Jueneman appealed the decision, arguing that Dr. Will's determination that she is unable to work is dispositive. Id. at 751. She did not submit new evidence in support of her appeal. See id. at 751-52. USIC referred the appeal to a consulting physician to determine whether Jueneman had a disability that prevented her from completing the work-hardening program and from returning to work. Id. at 753. Dr. Elizabeth Engelhardt comprehensively reviewed Jueneman's file and concluded that the medical records "do not support physical limitations from the claimant's work hardening program" and that if Jueneman fully participated in the program, "she would have been physically capable of performing sedentary and/or light work... on a full time (8 hours/day, 40 hours/week) basis after completion of the program on 12/30/11." Id. at 778. Dr. Engelhardt specifically noted that Dr. Will did nothing to corroborate Jueneman's subjective pain complaints and did not address the issue of her failure to complete the work-hardening program. Id.

USIC also performed a transferrable skills analysis and determined that based on Jueneman's education, training, and experience, she had the skills to work in several industries. Id. at 796-97. USIC also conducted a labor market survey which revealed that there were numerous jobs available within Jueneman's skill set and geographic area. Id. at 802-15.

Based on Dr. Engelhardt's findings and the transferrable skills analysis, USIC denied the appeal finding that (1) Jueneman is "no longer prevented from performing a gainful occupation" and (2) she failed to comply with the work-hardening program without good cause. Id. at 819.

Jueneman filed a second appeal on May 15, 2013, again arguing that USIC erred in disregarding Dr. Will's determination that her subjective complaints of pain prevented her from working. Id. at 1052. Jueneman also submitted updated medical records. Id. at 1051. USIC's Disability Claims Appeals Committee reviewed the appeal, including all historical and newly submitted medical records. See id. at 1066-76. On June 20, 2013, USIC denied the appeal for the following reasons: (1) Jueneman did not meet the definition of disability during the first 36 months she received benefits because she was capable of performing the material duties of her regular occupation, (2) Jueneman did not meet the definition of disability after the first 36 months she received benefits because she was capable of performing any gainful occupation within her education, training, and experience, and (3) Jueneman failed to complete the work-hardening program without good cause. Id. at 1068-69.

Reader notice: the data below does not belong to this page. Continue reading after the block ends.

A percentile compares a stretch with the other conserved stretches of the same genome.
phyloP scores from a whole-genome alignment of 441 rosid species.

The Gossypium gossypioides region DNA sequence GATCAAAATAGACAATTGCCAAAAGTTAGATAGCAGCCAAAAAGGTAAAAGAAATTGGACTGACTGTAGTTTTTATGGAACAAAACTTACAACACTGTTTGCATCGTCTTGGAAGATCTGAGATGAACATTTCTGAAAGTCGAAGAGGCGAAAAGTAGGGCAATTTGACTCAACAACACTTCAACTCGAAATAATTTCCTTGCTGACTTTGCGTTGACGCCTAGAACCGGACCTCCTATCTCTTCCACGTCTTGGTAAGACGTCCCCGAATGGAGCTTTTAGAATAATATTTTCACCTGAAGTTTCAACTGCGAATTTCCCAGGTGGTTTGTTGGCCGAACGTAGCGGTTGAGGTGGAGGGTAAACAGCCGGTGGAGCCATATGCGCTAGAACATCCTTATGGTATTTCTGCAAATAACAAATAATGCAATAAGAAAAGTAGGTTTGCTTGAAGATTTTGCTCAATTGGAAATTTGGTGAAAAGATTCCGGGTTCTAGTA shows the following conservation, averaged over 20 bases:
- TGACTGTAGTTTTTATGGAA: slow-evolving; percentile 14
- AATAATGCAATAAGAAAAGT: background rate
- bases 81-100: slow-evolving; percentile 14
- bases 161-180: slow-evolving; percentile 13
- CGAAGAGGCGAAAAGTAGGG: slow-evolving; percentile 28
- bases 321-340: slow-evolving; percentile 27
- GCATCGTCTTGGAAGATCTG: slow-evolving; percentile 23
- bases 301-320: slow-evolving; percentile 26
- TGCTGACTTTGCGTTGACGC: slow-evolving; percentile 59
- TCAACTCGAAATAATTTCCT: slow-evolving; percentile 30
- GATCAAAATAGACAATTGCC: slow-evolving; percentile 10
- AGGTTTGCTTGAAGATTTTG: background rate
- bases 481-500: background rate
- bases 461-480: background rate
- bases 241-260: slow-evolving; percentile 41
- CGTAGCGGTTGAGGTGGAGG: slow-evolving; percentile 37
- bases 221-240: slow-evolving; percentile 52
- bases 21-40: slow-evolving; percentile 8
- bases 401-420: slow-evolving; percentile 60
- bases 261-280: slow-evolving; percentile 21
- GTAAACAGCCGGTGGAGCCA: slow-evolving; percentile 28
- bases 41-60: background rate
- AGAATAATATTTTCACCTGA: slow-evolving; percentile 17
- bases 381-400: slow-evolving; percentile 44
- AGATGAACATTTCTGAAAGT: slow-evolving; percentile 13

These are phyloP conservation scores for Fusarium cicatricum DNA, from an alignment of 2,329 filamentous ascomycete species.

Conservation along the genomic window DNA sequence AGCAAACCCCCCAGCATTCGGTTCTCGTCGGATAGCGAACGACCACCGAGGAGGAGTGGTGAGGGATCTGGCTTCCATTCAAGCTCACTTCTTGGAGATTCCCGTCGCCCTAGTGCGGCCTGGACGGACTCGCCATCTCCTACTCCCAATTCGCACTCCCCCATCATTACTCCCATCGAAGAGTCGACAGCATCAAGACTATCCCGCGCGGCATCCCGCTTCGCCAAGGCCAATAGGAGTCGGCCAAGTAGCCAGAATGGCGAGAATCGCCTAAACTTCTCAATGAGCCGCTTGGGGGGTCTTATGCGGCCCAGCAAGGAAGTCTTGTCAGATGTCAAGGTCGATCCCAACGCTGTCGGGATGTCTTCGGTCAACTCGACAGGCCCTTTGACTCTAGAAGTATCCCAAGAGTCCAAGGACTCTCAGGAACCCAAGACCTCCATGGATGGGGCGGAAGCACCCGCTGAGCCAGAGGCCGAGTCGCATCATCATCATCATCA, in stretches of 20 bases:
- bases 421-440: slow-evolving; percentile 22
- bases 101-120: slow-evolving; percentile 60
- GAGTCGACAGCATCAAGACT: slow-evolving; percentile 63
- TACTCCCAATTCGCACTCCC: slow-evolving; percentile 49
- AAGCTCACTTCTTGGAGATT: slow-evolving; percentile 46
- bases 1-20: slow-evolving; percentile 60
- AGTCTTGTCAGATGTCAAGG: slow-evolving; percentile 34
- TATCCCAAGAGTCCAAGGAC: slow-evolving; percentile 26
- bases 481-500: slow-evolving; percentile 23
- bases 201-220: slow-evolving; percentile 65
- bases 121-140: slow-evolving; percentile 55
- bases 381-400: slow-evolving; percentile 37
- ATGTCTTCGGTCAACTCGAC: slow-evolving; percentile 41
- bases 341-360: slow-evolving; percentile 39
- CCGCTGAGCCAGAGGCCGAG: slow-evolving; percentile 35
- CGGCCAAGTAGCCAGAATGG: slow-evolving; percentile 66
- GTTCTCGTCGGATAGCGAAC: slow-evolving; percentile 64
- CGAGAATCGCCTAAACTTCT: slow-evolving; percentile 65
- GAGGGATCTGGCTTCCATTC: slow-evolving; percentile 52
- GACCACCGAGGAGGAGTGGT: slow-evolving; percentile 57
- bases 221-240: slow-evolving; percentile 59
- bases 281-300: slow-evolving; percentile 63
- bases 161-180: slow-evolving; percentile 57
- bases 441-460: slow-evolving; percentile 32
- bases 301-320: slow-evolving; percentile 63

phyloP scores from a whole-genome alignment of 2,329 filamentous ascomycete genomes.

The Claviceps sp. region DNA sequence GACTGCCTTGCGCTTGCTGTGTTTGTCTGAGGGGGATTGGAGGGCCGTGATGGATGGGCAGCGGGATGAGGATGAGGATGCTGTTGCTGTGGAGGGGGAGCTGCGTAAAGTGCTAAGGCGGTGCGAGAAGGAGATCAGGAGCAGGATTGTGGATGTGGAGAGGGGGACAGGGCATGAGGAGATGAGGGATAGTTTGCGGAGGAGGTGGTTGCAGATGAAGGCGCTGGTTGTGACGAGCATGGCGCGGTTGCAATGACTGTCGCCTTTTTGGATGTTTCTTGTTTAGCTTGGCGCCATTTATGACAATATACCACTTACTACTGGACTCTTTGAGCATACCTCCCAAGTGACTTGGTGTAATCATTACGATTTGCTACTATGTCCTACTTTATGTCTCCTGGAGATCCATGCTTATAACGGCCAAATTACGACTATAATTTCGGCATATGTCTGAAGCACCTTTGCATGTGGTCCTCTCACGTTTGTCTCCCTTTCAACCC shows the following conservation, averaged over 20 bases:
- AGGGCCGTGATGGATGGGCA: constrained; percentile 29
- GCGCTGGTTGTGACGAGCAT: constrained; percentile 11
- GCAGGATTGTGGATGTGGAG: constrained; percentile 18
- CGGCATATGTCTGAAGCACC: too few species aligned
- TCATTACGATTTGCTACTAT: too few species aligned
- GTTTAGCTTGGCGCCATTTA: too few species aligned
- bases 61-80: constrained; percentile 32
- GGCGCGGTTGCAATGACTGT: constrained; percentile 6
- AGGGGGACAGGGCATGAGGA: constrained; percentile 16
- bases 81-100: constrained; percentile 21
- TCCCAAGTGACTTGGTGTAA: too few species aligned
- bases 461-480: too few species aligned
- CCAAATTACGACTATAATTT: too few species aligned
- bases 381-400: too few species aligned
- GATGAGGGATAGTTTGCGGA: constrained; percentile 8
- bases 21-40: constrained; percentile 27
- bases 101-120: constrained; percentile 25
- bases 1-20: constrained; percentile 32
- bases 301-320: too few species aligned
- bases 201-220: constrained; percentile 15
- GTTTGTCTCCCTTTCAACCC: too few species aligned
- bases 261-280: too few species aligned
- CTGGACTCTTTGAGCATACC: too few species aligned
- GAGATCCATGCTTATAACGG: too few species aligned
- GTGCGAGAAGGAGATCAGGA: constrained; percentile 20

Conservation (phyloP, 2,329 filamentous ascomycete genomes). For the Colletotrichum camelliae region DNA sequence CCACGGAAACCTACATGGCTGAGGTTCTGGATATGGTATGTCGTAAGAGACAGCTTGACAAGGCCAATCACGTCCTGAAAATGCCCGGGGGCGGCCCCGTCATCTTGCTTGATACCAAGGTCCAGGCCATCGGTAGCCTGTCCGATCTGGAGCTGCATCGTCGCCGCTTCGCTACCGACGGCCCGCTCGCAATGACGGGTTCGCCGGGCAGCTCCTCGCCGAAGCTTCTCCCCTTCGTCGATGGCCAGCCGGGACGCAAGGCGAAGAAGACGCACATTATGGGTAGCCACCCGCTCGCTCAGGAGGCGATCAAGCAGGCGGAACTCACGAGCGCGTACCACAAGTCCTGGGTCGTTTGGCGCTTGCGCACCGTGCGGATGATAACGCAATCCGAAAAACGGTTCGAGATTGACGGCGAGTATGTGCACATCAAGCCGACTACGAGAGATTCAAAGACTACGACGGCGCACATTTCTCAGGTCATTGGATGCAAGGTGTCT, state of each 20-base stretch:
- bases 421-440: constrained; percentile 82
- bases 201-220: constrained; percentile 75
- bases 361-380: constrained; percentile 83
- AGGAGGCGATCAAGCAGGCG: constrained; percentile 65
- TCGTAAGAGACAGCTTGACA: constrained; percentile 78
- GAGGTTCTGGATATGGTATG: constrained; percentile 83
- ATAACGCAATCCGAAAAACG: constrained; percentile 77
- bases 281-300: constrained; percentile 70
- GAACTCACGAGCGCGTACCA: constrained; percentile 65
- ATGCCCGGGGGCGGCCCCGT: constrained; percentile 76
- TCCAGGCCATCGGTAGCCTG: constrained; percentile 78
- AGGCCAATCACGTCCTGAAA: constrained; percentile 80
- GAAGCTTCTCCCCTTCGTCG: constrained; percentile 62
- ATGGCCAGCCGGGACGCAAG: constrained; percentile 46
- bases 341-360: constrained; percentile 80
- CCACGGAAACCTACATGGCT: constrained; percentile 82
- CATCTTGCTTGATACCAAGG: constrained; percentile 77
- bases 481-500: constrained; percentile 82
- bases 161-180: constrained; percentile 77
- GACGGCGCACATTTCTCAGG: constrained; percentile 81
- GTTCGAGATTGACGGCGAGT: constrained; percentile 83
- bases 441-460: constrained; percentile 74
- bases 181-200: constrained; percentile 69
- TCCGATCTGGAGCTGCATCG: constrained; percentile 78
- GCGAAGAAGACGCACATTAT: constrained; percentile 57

On October 13, 2013, Jueneman filed this suit alleging that USIC wrongfully refused to pay her benefits under 29 U.S.C. § 1132(a)(1)(B).


I. Standard of Review

"The court shall grant summary judgment if the movant shows that there is no genuine dispute as to any material fact and the movant is entitled to judgment as a matter of law." Fed.R.Civ.P. 56(a); see Celotex Corp. v. Catrett , 477 U.S. 317, 322 (1986). A fact is material only when its resolution affects the outcome of the case. Anderson v. Liberty Lobby, Inc. , 477 U.S. 242, 248 (1986). A dispute is genuine if the evidence is such that it could cause a reasonable jury to return a verdict for either party. See id. at 252.